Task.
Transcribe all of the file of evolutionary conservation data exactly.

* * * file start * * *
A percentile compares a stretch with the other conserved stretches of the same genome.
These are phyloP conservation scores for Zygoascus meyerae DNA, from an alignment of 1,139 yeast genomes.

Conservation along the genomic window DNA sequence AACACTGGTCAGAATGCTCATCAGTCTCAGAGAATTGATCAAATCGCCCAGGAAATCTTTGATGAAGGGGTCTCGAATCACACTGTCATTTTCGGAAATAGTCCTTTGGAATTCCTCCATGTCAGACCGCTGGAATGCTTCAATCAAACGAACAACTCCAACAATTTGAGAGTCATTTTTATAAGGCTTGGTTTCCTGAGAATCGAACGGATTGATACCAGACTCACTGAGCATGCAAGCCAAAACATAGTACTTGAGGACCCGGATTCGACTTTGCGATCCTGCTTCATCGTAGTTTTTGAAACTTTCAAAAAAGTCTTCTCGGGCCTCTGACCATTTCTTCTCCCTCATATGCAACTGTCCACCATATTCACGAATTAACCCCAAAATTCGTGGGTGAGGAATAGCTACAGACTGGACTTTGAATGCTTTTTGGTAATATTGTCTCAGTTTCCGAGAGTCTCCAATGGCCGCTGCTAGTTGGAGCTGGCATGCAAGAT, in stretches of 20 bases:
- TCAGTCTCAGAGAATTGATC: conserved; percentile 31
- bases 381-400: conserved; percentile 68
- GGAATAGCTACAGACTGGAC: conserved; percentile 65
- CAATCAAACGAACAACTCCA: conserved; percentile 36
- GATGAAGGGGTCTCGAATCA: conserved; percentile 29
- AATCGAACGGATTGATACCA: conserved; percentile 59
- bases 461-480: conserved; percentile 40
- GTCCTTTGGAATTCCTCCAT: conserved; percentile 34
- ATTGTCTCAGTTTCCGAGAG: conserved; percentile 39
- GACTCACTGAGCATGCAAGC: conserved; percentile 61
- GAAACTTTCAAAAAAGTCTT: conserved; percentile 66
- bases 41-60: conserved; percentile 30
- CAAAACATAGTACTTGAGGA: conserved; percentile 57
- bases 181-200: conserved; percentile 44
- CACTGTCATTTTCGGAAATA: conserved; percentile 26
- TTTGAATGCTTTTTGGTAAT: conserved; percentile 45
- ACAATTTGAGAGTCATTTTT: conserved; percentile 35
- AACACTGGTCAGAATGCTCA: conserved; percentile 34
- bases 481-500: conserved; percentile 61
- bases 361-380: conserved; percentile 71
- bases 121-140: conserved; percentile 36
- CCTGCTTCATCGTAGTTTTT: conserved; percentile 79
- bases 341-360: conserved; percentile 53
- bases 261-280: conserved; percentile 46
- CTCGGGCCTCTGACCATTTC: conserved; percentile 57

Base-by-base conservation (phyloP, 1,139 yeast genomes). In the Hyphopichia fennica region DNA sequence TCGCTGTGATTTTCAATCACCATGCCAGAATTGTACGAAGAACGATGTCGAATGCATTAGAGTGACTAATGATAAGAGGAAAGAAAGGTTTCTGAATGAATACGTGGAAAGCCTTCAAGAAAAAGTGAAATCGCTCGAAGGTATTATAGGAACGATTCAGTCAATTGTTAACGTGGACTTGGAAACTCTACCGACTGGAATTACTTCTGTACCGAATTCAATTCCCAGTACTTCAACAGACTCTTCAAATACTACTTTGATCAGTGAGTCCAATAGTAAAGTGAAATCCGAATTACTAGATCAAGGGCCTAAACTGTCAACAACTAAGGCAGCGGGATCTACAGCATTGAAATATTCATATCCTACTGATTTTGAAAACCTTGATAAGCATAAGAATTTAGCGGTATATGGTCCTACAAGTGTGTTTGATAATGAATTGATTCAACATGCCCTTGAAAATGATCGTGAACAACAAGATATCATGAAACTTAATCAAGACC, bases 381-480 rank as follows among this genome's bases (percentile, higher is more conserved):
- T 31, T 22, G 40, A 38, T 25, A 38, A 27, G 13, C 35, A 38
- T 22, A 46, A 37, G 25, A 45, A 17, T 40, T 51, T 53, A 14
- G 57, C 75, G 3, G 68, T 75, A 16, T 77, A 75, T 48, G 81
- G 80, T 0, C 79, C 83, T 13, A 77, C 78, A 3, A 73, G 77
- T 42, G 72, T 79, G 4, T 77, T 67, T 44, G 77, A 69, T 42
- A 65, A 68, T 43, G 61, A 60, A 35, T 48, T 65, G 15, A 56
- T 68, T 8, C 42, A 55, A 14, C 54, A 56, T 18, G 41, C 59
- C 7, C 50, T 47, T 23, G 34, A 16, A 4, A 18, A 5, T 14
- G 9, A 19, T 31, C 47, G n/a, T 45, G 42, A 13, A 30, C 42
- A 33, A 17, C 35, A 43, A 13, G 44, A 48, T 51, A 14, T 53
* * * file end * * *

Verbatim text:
A percentile compares a stretch with the other conserved stretches of the same genome.
These are phyloP conservation scores for Zygoascus meyerae DNA, from an alignment of 1,139 yeast genomes.

Conservation along the genomic window DNA sequence AACACTGGTCAGAATGCTCATCAGTCTCAGAGAATTGATCAAATCGCCCAGGAAATCTTTGATGAAGGGGTCTCGAATCACACTGTCATTTTCGGAAATAGTCCTTTGGAATTCCTCCATGTCAGACCGCTGGAATGCTTCAATCAAACGAACAACTCCAACAATTTGAGAGTCATTTTTATAAGGCTTGGTTTCCTGAGAATCGAACGGATTGATACCAGACTCACTGAGCATGCAAGCCAAAACATAGTACTTGAGGACCCGGATTCGACTTTGCGATCCTGCTTCATCGTAGTTTTTGAAACTTTCAAAAAAGTCTTCTCGGGCCTCTGACCATTTCTTCTCCCTCATATGCAACTGTCCACCATATTCACGAATTAACCCCAAAATTCGTGGGTGAGGAATAGCTACAGACTGGACTTTGAATGCTTTTTGGTAATATTGTCTCAGTTTCCGAGAGTCTCCAATGGCCGCTGCTAGTTGGAGCTGGCATGCAAGAT, in stretches of 20 bases:
- TCAGTCTCAGAGAATTGATC: conserved; percentile 31
- bases 381-400: conserved; percentile 68
- GGAATAGCTACAGACTGGAC: conserved; percentile 65
- CAATCAAACGAACAACTCCA: conserved; percentile 36
- GATGAAGGGGTCTCGAATCA: conserved; percentile 29
- AATCGAACGGATTGATACCA: conserved; percentile 59
- bases 461-480: conserved; percentile 40
- GTCCTTTGGAATTCCTCCAT: conserved; percentile 34
- ATTGTCTCAGTTTCCGAGAG: conserved; percentile 39
- GACTCACTGAGCATGCAAGC: conserved; percentile 61
- GAAACTTTCAAAAAAGTCTT: conserved; percentile 66
- bases 41-60: conserved; percentile 30
- CAAAACATAGTACTTGAGGA: conserved; percentile 57
- bases 181-200: conserved; percentile 44
- CACTGTCATTTTCGGAAATA: conserved; percentile 26
- TTTGAATGCTTTTTGGTAAT: conserved; percentile 45
- ACAATTTGAGAGTCATTTTT: conserved; percentile 35
- AACACTGGTCAGAATGCTCA: conserved; percentile 34
- bases 481-500: conserved; percentile 61
- bases 361-380: conserved; percentile 71
- bases 121-140: conserved; percentile 36
- CCTGCTTCATCGTAGTTTTT: conserved; percentile 79
- bases 341-360: conserved; percentile 53
- bases 261-280: conserved; percentile 46
- CTCGGGCCTCTGACCATTTC: conserved; percentile 57

Base-by-base conservation (phyloP, 1,139 yeast genomes). In the Hyphopichia fennica region DNA sequence TCGCTGTGATTTTCAATCACCATGCCAGAATTGTACGAAGAACGATGTCGAATGCATTAGAGTGACTAATGATAAGAGGAAAGAAAGGTTTCTGAATGAATACGTGGAAAGCCTTCAAGAAAAAGTGAAATCGCTCGAAGGTATTATAGGAACGATTCAGTCAATTGTTAACGTGGACTTGGAAACTCTACCGACTGGAATTACTTCTGTACCGAATTCAATTCCCAGTACTTCAACAGACTCTTCAAATACTACTTTGATCAGTGAGTCCAATAGTAAAGTGAAATCCGAATTACTAGATCAAGGGCCTAAACTGTCAACAACTAAGGCAGCGGGATCTACAGCATTGAAATATTCATATCCTACTGATTTTGAAAACCTTGATAAGCATAAGAATTTAGCGGTATATGGTCCTACAAGTGTGTTTGATAATGAATTGATTCAACATGCCCTTGAAAATGATCGTGAACAACAAGATATCATGAAACTTAATCAAGACC, bases 381-480 rank as follows among this genome's bases (percentile, higher is more conserved):
- T 31, T 22, G 40, A 38, T 25, A 38, A 27, G 13, C 35, A 38
- T 22, A 46, A 37, G 25, A 45, A 17, T 40, T 51, T 53, A 14
- G 57, C 75, G 3, G 68, T 75, A 16, T 77, A 75, T 48, G 81
- G 80, T 0, C 79, C 83, T 13, A 77, C 78, A 3, A 73, G 77
- T 42, G 72, T 79, G 4, T 77, T 67, T 44, G 77, A 69, T 42
- A 65, A 68, T 43, G 61, A 60, A 35, T 48, T 65, G 15, A 56
- T 68, T 8, C 42, A 55, A 14, C 54, A 56, T 18, G 41, C 59
- C 7, C 50, T 47, T 23, G 34, A 16, A 4, A 18, A 5, T 14
- G 9, A 19, T 31, C 47, G n/a, T 45, G 42, A 13, A 30, C 42
- A 33, A 17, C 35, A 43, A 13, G 44, A 48, T 51, A 14, T 53